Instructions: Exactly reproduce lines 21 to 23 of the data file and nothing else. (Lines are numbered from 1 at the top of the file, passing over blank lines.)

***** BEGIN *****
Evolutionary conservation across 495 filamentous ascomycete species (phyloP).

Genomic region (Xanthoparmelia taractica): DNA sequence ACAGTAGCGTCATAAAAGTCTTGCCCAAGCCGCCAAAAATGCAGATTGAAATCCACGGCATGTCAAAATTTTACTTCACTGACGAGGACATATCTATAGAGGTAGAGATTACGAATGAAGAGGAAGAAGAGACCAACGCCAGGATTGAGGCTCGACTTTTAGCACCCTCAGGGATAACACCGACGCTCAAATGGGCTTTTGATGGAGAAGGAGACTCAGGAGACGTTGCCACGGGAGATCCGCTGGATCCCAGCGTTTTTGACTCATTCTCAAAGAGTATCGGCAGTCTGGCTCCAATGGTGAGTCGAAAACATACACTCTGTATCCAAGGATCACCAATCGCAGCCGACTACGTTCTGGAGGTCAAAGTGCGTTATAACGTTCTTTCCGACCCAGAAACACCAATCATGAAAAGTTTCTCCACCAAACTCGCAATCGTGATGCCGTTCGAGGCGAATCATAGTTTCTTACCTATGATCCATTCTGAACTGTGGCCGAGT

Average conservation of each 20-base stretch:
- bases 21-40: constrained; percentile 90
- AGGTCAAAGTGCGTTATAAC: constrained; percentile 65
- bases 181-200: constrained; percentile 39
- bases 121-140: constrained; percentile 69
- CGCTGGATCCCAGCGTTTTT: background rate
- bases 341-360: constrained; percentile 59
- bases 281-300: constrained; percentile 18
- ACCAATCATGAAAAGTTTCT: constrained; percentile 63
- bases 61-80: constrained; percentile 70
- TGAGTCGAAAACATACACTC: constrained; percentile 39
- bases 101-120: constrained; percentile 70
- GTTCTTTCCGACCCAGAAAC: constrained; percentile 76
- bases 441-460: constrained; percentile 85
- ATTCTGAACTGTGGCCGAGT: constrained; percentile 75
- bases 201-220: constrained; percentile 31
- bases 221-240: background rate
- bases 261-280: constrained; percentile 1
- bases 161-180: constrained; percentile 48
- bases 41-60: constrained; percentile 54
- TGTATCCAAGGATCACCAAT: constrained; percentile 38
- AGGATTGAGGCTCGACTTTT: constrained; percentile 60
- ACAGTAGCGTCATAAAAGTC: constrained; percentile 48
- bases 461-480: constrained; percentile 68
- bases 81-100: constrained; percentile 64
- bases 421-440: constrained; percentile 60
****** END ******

- bases 161-180: constrained; percentile 48
- bases 41-60: constrained; percentile 54
- TGTATCCAAGGATCACCAAT: constrained; percentile 38